BALTIMORE (AP) — President-elect Donald Trump found little support in Maryland, where even the Republican governor disavowed him. Now Maryland officials hope long-running benefits from the state’s proximity to the nation’s capital won’t suffer under a Trump administration.

Maryland has long benefited from federal grants, agency headquarters and other federal largesse. Its suburbs are populated with federal workers uncertain about their jobs if the new president cuts back amid promises to “drain the swamp” of Washington. Between Republican Gov. Larry Hogan and Maryland Democrats, if there’s any place where a state’s power structure didn’t support Trump, it’s Maryland.

Hillary Clinton won Maryland’s 10 electoral votes with 60 percent of the vote, while 35 percent of the vote went for Trump. Both of the state’s senators are Democrats, as well as seven of Maryland’s eight U.S. House members. The state’s House incumbents seeking re-election cruised to easy victories on Tuesday.

Rep. Andy Harris, the state’s lone Republican congressman who was the president elect’s only supporter in Maryland’s congressional delegation, said he’s confident the state’s defense industry and bases will benefit, because of Trump’s pledge to strengthen the military, even if it comes at the expense of some other government agencies. Maryland is home to Bethesda-based Lockheed Martin, Linthicum-based Northrop Grumman and large military bases such as Fort Meade and Naval Air Station Patuxent River.

The state’s economy is closely linked to the federal government. The state was home to about 314,300 federal workers and service members in 2010, according to a 2012 state report, and 218,416 were employed in the state. Federal workers employed in Maryland in 2010 contributed $27.3 billion to the state’s gross domestic product, or about 10 percent of the total.

“So, it’s possible some agencies will be cut back, but I think in general since Maryland has a lot of defense and defense-related industry I think on balance it could work out pretty well,” Harris said Friday.

Harris also said he didn’t believe federal workers should be rattled by Trump’s “drain the swamp” comments.

“I think what Mr. Trump refers to as the swamp is not the federal workforce,” Harris said, adding that he thinks the president-elect is referring to special interest lobbying and “the very crony conditions that exist” in Washington.

Hogan, who highlighted his decision months ago not to support Trump by noting in October that “a lot of other people are now joining that bandwagon,” ended up writing in his father Lawrence Hogan — a former congressman — for president. On Wednesday, he congratulated Trump in a statement.

“I don’t want to speculate on what could happen,” Hogan said Friday, when asked how a Trump presidency could affect Maryland. “It could be great for the state.”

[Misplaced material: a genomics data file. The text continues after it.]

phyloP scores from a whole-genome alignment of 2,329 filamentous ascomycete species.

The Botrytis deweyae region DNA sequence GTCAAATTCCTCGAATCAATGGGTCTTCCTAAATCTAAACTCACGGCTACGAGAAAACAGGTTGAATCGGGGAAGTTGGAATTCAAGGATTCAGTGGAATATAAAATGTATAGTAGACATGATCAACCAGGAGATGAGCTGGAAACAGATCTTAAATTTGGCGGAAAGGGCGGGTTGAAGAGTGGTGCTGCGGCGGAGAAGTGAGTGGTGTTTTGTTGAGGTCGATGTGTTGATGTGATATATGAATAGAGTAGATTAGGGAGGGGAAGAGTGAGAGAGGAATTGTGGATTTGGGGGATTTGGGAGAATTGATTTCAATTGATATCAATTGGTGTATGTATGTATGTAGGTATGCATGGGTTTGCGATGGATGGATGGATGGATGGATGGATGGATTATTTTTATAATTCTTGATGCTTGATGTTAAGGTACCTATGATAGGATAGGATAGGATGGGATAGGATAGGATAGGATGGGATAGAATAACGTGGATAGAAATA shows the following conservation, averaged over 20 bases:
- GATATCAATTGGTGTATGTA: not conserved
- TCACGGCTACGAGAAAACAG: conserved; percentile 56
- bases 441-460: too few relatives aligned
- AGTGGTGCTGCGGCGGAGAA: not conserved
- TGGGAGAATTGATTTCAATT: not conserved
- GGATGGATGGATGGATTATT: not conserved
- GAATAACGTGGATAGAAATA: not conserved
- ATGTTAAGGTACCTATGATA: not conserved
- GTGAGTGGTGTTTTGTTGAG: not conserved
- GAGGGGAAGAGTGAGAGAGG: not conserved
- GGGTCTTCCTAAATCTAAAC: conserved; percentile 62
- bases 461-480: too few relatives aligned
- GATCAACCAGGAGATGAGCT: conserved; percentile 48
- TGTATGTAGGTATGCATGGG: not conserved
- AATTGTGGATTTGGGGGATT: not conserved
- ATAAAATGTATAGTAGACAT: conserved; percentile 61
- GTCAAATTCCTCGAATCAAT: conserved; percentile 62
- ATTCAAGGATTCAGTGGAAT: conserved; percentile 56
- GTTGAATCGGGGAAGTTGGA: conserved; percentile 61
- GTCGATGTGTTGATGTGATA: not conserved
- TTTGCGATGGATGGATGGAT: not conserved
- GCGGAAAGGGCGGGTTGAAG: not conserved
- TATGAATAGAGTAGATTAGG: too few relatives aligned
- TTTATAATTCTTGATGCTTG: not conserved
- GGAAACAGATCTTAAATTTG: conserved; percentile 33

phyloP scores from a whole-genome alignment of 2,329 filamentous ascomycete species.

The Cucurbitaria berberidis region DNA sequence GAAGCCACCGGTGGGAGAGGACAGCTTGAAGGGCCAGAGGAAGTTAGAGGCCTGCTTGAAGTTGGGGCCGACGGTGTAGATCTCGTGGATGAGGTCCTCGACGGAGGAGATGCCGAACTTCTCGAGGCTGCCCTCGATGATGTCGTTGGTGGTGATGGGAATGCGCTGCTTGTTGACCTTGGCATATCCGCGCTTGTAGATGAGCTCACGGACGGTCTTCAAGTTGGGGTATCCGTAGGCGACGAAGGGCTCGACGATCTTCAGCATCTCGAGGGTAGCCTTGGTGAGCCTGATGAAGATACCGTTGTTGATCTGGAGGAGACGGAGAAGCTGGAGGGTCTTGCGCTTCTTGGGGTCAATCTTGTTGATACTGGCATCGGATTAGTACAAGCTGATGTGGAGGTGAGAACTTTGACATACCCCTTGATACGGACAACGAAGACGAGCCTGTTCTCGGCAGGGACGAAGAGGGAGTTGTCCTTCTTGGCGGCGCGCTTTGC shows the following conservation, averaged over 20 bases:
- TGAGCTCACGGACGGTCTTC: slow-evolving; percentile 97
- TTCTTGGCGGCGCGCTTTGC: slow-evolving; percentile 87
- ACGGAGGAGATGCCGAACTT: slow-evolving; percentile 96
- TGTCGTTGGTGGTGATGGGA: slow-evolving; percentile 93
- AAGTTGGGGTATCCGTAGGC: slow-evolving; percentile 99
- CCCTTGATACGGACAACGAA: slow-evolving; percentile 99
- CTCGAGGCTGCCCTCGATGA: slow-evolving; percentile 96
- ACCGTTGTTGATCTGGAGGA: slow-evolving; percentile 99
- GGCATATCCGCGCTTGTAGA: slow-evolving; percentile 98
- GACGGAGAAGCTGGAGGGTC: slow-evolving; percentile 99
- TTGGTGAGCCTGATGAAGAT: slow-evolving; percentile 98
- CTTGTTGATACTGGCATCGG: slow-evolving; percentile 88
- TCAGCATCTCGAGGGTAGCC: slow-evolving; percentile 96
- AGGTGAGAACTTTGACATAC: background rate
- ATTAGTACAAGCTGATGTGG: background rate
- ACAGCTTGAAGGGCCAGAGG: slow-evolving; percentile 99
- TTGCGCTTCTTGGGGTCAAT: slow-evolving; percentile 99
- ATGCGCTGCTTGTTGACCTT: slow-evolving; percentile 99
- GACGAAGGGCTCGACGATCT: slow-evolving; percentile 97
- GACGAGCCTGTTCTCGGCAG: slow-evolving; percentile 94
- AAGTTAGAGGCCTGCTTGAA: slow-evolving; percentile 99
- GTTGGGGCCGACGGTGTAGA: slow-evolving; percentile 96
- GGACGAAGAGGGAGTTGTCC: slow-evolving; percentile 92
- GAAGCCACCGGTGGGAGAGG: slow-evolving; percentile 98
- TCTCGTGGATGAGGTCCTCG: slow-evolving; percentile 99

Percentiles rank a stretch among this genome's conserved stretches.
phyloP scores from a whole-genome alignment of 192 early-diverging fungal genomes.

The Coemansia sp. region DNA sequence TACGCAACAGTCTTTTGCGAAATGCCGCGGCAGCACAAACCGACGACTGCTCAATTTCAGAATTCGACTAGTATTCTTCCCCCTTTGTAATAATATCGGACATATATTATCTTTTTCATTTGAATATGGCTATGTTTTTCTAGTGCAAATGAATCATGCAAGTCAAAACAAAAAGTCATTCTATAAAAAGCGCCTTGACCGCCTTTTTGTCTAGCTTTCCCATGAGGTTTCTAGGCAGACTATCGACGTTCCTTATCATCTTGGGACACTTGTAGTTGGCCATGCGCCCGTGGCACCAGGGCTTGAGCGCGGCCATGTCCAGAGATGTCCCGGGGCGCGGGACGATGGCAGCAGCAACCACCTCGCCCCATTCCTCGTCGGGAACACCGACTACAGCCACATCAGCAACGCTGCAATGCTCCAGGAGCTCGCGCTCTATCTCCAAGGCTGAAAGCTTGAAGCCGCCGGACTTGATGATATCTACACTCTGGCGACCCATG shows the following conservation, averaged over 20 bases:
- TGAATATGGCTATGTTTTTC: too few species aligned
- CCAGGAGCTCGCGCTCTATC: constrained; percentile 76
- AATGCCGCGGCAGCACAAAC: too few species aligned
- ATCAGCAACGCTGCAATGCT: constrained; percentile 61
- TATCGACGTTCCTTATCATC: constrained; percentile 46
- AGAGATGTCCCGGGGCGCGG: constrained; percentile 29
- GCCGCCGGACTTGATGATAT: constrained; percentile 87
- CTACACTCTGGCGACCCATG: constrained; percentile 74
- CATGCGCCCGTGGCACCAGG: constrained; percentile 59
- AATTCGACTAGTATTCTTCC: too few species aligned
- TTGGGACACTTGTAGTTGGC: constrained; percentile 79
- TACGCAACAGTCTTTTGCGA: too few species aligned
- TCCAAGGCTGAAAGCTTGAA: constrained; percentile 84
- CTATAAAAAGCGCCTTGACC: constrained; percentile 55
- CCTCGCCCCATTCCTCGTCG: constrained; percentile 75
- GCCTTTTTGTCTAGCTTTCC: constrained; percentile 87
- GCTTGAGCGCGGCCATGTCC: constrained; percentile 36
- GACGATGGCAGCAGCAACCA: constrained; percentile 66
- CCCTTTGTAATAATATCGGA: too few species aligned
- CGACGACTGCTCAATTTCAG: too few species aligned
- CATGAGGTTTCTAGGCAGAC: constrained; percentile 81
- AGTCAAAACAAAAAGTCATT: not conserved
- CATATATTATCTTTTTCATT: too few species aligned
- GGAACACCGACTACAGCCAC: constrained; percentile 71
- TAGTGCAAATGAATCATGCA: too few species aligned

Another topic on the minds of Maryland officials is how the election could affect the prospects of drawing the new FBI headquarters to the state. Three potential sites have been chosen after a search — two in Maryland and one in Virginia. The new facility is expected to be 2.1 million square feet, and it will accommodate an estimated 11,055 employees.

Sen. Ben Cardin, a Democrat who will be Maryland’s senior senator when Sen. Barbara Mikulski retires next year, said he remains optimistic the FBI will move to Maryland.

“Reason: we have the best location,” Cardin said, a day after the election. “From the point of view of the taxpayers of this country, it’s no competition with Virginia.”

Hogan said he believed Trump’s victory actually makes Maryland chances of landing the FBI headquarters “kind of a slam dunk at this point.” Clinton’s running mate was Virginia Sen. Tim Kaine and Virginia Gov. Terry McAuliffe has been a close Clinton ally and fundraiser over the years.

“There was a little bit of a push at the end there by Virginia to kind of, I think, play some tricks and push it off so that the Virginia vice president and the Virginia guy who was heading up Hillary’s fundraising were going to try to pull it out from underneath of us,” Hogan said Friday. “That’s no longer going to happen, and you know I think that we were already about to win it. We had been for a couple of years, and I think things are going to turn out the way they were supposed to turn out.”

Cardin also said he’s hopeful the size of the federal workforce won’t take a hit while Trump is in the White House.

“If you look at the facts, we have the smallest federal workforce per capita in modern history,” Cardin said. “We’ve seen a significant reduction in a number of federal workers with the growth of the population in this country, so we’ve asked our federal workers to do more with less, so I don’t think it’s the size of the federal workforce which is the problem.”


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